How to deal with Windows 2000 Service Pack 3 problems

You've applied Service Pack 3 to your Windows 2000 server hoping to fix some problems, but now nothing works right. John Sheesley shows you how to undo the damage that Service Pack 3 can cause.

No software ships completely free of bugs. Companies like Microsoft produce bug fixes, often in the form of service packs, to solve the problem of buggy software. Unfortunately, the same conditions often apply to bug fixes: They don’t ship bug-free either. As a matter of fact, sometimes patches and service packs cause more problems than they fix. In this Daily Feature, I’ll touch on some of the problems with Service Pack 3 (SP3) for Windows 2000 and show you how to back out a troublesome service pack.

Nobody’s perfect
In a perfect world, software patches would fix every problem and cause no new ones. Unfortunately, Microsoft couldn’t hope to duplicate the millions of hardware and software combinations in existence when it created SP3. So the fix for one problem can cause another.

Microsoft doesn’t provide a formal list of unresolved problems with SP3. However, a quick look at UseNet using Google’s Groups Search (formerly revealed lots of messages left by people who’ve had problems with Service Pack 2. An advanced search on Google’s site using the keywords Problems, Windows 2000, and SP3 returned over 4,830 results. That doesn’t mean that all 4,830 postings were individual problems with SP3, but it shows that many people are having problems after installing SP3. Some of these problems are:
  • Problems printing in Terminal Services sessions.
  • Problems with Terminal Services connecting to a licensing server.
  • File-locking conflicts when using Windows 2000’s Distributed File System.
  • The inability to obtain a proper certificate from a Windows 2000 SP3 Certificate Authority.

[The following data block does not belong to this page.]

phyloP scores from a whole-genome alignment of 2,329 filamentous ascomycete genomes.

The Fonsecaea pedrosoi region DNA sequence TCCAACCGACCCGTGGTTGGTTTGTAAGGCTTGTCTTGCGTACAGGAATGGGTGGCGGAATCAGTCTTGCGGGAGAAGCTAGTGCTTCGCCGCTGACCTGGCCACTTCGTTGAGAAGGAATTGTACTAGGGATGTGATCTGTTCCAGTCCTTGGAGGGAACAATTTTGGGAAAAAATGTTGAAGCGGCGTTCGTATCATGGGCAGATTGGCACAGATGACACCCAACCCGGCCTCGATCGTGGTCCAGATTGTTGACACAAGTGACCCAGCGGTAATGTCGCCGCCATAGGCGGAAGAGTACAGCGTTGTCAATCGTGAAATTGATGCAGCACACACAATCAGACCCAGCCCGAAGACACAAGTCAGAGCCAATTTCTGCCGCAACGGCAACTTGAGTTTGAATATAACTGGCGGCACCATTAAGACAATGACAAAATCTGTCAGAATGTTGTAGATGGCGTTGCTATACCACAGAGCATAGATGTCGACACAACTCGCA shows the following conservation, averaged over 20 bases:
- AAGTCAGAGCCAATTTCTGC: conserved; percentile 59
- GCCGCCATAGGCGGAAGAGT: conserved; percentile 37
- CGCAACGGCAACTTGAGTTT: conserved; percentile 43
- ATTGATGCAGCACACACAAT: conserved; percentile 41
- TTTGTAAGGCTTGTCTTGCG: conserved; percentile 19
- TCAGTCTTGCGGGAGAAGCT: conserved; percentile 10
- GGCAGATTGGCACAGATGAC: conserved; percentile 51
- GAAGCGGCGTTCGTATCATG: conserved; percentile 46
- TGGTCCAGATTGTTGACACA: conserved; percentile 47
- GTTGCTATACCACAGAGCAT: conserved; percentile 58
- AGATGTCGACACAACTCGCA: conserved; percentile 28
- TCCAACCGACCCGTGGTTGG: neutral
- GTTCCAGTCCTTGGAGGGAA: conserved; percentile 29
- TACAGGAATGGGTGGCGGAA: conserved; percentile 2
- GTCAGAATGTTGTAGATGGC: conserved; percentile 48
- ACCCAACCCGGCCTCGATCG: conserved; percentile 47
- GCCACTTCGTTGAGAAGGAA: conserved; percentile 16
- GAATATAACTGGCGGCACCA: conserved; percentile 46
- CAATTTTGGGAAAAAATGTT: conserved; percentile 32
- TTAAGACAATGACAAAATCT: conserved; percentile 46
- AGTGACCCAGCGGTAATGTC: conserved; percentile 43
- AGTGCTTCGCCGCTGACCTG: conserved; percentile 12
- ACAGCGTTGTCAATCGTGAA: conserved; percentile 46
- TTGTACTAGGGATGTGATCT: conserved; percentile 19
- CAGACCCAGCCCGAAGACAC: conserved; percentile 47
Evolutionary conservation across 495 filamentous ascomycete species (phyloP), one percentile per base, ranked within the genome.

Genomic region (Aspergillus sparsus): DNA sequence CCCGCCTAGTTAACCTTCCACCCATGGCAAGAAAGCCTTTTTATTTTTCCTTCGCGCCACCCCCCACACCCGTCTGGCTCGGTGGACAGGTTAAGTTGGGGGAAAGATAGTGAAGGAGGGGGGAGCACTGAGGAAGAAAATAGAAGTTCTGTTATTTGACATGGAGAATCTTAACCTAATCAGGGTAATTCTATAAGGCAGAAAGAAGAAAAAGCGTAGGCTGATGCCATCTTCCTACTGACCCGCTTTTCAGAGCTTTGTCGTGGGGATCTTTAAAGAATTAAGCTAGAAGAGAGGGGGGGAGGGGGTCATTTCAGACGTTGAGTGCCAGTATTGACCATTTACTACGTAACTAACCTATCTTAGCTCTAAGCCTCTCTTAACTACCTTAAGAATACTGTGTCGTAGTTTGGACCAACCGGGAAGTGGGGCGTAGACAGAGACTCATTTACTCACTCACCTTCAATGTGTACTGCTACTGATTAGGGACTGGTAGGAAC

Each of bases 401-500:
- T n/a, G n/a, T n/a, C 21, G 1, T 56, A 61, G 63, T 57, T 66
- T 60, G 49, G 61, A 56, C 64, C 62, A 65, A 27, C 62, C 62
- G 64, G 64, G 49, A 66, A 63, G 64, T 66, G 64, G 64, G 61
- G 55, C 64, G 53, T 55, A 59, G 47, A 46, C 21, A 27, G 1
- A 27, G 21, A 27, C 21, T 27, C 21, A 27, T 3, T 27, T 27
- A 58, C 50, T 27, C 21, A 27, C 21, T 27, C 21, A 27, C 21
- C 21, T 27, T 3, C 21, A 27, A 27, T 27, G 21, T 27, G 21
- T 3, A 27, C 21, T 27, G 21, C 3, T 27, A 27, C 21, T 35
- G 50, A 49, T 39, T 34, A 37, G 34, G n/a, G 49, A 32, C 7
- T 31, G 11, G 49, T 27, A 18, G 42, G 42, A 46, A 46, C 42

As you can see, most of the problems come when you start using your Windows 2000 server to do more than file and print. So if you’re having problems, don’t worry: You just have to undo the damage that SP3 caused. That means uninstalling SP3.

How do I get rid of this thing?
To get rid of SP3, you can either restore from a pre-SP3 backup or completely reinstall Windows 2000 from scratch. If you selected the Backup Files field, you can safely back out SP3. If you deselected the check box from the Backup Files field before starting the SP3 installation, or if you deleted this directory from your server, you’re out of luck. You won’t be able to uninstall the service pack.

When you select the Backup Files check box, SP3’s installation program creates a backup directory named $NtServicepackUninstall$ in your Systemroot folder (normally C:\WINNT). This is where SP3 copies all of the files that it's going to replace.

Got backup files?
Check your server to see if the backup directory still exists. It’s a hidden file, so you'll have to configure Explorer to reveal hidden files. If it's there, you can breathe easy. If not, you’re out of luck. You can try to copy a $NtServicepackUninstall$ directory from another server, but because each server has a different configuration, the files copied to this directory will vary from server to server. The files you need to properly restore your server probably don’t exist. You’ll have to reinstall Windows 2000 from scratch.

To back out SP3, you have two choices: You can use Add/Remove Programs or SP3’s own uninstall program.

To use Add/Remove Programs, just click Start | Settings | Control Panel | Add/Remove Programs. Look through the list until you see Windows 2000 Service Pack 2. Select it, and then click Change/Remove.

To use SP3’s uninstall program, open a command prompt and change directories to the
%systemroot%\$NtServicePackUninstall$\spuninst\ directory. Run the uninstall program by typing spuninst and pressing [Enter].

Both uninstall programs run the same way. They delete the current SP3 files and then copy the older files from the $NtServicepackUninstall$ back to where they belong. After it’s done, simply restart your server. Your server will be back to the way it was before you installed SP3.

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